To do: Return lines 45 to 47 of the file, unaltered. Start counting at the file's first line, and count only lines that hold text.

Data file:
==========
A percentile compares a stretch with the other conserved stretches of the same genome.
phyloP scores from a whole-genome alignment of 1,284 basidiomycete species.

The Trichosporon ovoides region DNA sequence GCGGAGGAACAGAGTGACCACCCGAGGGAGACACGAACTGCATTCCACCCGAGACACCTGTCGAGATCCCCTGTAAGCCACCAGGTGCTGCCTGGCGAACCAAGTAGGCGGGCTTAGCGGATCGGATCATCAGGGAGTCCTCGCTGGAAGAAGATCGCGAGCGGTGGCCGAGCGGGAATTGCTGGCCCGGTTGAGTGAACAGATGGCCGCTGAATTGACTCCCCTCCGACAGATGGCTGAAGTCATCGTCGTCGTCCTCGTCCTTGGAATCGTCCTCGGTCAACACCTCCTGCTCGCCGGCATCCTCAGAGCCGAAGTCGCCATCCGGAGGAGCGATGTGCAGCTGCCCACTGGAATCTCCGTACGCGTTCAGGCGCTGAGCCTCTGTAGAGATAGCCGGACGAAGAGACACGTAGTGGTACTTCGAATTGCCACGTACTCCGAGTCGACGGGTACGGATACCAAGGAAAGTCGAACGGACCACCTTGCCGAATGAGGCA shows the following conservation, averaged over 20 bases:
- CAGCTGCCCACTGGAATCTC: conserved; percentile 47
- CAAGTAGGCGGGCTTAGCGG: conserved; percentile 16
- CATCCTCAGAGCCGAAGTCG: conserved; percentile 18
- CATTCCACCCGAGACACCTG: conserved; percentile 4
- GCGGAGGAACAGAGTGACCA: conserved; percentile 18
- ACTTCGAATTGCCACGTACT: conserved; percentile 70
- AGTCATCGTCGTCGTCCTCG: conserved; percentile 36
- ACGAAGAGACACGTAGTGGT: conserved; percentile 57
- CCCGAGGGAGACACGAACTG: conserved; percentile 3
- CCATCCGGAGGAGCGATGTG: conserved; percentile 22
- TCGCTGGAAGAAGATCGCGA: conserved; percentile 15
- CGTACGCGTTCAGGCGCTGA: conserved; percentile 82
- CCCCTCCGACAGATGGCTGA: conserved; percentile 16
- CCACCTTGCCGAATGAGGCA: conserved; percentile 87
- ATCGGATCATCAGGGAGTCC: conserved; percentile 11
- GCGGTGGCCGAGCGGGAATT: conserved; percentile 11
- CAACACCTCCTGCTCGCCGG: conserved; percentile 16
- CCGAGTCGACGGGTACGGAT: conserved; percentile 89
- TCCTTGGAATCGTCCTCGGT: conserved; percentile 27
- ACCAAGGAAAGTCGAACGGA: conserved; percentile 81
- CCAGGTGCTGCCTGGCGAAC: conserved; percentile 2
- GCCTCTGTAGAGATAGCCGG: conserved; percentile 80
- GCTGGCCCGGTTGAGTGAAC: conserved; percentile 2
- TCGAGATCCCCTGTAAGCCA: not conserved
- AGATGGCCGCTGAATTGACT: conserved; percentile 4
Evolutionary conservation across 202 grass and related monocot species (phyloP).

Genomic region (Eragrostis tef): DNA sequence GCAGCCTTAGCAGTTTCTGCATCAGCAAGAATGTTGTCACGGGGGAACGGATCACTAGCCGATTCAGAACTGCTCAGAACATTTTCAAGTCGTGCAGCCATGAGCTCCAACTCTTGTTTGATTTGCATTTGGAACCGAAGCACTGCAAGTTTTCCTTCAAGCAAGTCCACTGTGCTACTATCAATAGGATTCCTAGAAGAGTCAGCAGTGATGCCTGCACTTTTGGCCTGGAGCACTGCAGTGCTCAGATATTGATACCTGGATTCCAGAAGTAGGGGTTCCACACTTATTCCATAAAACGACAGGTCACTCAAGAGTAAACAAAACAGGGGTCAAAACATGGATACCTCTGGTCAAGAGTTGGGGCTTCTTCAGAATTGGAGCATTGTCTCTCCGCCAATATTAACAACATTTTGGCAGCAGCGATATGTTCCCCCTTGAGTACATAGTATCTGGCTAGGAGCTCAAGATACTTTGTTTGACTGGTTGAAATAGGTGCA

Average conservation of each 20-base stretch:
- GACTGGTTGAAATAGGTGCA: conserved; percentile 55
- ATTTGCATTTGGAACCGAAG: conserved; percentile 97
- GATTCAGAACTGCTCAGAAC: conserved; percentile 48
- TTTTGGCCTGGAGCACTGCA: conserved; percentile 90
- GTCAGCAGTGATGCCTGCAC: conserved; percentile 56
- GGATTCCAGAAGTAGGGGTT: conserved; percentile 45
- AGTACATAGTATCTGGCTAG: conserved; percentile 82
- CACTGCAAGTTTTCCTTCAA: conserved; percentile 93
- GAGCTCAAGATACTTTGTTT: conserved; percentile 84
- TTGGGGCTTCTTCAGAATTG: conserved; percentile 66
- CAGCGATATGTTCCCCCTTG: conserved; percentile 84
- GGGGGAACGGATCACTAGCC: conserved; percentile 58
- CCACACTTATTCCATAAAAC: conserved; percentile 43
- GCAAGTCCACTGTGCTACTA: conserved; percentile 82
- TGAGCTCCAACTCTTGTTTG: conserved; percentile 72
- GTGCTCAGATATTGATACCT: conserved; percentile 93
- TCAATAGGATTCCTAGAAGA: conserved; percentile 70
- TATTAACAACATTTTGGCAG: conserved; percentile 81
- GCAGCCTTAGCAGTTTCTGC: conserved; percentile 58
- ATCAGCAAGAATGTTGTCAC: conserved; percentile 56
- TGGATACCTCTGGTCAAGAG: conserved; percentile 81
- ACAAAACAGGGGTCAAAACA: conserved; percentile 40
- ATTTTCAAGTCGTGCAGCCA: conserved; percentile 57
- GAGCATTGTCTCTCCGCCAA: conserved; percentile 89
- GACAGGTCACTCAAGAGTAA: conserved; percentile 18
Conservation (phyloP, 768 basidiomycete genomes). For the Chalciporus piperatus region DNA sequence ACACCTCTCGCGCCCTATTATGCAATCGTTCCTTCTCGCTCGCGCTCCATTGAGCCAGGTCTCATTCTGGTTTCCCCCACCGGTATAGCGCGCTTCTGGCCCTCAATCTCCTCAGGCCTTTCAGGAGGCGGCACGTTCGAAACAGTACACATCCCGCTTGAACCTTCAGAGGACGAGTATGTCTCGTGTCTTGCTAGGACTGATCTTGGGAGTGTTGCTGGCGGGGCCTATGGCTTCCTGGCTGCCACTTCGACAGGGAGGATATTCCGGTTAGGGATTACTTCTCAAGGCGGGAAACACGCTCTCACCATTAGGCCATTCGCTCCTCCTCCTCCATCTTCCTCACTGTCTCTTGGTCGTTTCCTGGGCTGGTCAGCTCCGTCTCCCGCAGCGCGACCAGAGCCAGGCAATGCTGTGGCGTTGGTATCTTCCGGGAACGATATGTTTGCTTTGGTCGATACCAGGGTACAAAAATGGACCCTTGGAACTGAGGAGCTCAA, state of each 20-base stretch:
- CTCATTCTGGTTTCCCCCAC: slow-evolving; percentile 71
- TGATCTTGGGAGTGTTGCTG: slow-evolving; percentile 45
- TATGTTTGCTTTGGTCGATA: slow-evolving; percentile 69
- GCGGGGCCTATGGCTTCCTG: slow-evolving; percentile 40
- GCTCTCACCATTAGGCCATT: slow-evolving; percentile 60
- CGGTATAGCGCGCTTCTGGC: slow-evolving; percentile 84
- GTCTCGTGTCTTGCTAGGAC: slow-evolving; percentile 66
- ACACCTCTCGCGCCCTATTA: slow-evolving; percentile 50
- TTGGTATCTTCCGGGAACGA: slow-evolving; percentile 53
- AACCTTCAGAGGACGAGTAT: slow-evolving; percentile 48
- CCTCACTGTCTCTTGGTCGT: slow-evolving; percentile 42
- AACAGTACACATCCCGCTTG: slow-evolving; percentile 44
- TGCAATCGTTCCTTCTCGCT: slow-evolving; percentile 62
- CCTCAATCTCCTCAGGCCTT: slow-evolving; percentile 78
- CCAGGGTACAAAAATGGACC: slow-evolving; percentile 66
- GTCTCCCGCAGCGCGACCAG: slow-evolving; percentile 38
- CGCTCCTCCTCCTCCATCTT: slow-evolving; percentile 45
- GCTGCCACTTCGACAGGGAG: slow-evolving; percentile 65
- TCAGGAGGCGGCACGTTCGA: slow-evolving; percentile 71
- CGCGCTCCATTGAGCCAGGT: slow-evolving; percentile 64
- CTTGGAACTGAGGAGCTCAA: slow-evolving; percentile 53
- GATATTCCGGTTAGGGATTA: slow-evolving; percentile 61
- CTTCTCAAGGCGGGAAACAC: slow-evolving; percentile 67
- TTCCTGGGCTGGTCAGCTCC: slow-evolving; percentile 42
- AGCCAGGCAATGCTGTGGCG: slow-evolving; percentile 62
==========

- GCAAGTCCACTGTGCTACTA: conserved; percentile 82
- TGAGCTCCAACTCTTGTTTG: conserved; percentile 72
- GTGCTCAGATATTGATACCT: conserved; percentile 93